Sometime in 2014, Robert Wyatt, with more than 40 years in music decided to officially retire from creating it. Maybe he just got tired. Maybe it was his poor health. Maybe both. He himself said that it was his age and greater interest in politics. “There is a pride in stopping, I don’t want the music to go off.”
But, whatever the reason is, he leaves behind a musical legacy that seems to have the strongest impression on musicians themselves — particularly in his native Britain. Even considering that he didn’t have a lot of singles breaking onto the British charts. Maybe it was exactly his left-oriented politics and his very direct presentation of political views, through music or otherwise.
He leaves behind a musical legacy that seems to have the strongest impression on musicians themselves
Still, the legacy is there, and his influence on music creators who see no point in genre boundaries nor repressing their views on social and political issues is undeniable. So much so that in January 2015, Wyatt’s biography Different Every Time was featured as BBC Radio 4’s Book of the Week, abridged by Katrin Williams and read by Julian Rhind-Tutt.
So, what is the story of Robert Wyatt? A man whom many consider to be “a key player during the formative years of British jazz fusion, psychedelia and progressive rock.” A man who created music that crossed countless boundaries and whom one music journalist dubbed ‘the saddest voice in modern music?’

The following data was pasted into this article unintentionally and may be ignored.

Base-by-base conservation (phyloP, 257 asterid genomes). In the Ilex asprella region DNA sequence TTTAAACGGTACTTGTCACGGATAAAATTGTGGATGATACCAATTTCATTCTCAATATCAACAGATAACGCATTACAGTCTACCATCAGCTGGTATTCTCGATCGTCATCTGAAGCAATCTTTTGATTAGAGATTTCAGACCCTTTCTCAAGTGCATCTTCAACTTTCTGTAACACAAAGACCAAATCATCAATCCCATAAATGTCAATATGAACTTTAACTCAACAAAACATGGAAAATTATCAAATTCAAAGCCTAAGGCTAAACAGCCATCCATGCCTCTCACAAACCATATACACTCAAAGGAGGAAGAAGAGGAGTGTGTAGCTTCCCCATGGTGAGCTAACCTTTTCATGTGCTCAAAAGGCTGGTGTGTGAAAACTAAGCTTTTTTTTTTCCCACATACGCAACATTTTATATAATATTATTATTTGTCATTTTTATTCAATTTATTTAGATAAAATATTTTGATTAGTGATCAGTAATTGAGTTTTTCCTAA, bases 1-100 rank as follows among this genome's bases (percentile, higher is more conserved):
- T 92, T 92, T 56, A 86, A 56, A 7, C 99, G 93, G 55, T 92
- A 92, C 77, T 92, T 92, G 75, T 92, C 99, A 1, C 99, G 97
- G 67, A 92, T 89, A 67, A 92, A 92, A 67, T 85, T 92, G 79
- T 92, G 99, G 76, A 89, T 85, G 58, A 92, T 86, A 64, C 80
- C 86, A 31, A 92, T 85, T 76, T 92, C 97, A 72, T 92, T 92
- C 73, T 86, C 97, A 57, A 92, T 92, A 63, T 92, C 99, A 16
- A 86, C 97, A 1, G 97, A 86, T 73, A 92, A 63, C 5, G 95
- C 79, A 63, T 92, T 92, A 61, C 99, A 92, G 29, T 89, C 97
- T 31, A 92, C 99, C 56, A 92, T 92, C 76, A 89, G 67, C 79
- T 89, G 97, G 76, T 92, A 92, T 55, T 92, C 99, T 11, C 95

Can you have a ‘soft machine?’
For the fans of progressive rock music, the term ‘Canterbury scene’ has an almost mythical significance. Some of the earliest and later on, some of the best prog artists originated in this English university town. Canterbury sound actually became an-all around term describing a specific sound carried on even by artists who actually had no formal connections with the city itself. Actually, Canterbury was exactly the place where Wyatt began his musical career and was one of the artists that heavily influenced the so-called Canterbury sound.
He started by playing drums, tutored by a visiting American drummer George Neidorf. He spent time with Neidorf in Majorca, Spain (1962), but decided to return to England joining a group formed by Daevid Allen, who later became a prog-rock legend for his solo work and Gong, one of the seminal prog bands.
When Allen left for France to form Gong, Wyatt and Hugh Hopper (one of his band members) formed a ‘true psych’ band, Wilde Flowers, where they were joined by another duo of later prominent prog artists — Kevin Ayers and Richard Sinclair (the leader of archetypal Canterbury sound band Caravan).
It was short-live though, as Ayers quickly left and Wilde Flowers promptly split into two bands: Caravan (Sinclair) and Soft Machine (Wyatt and Hopper). The initial Soft Machine lineup included both Kevin Ayers and Daevid Allen and was joined by keyboardist Mike Ratledge, whose fuzz-infused organ sound became one of the early psych/prog signatures.
Wyatt provided his very distinct jazz-style drumming, but also initially shared the vocals with Ayers. Ayers left after Soft Machine’s debut album (1968), considered to be one of the most influential of the period, leaving Wyatt as the sole vocalist in the band.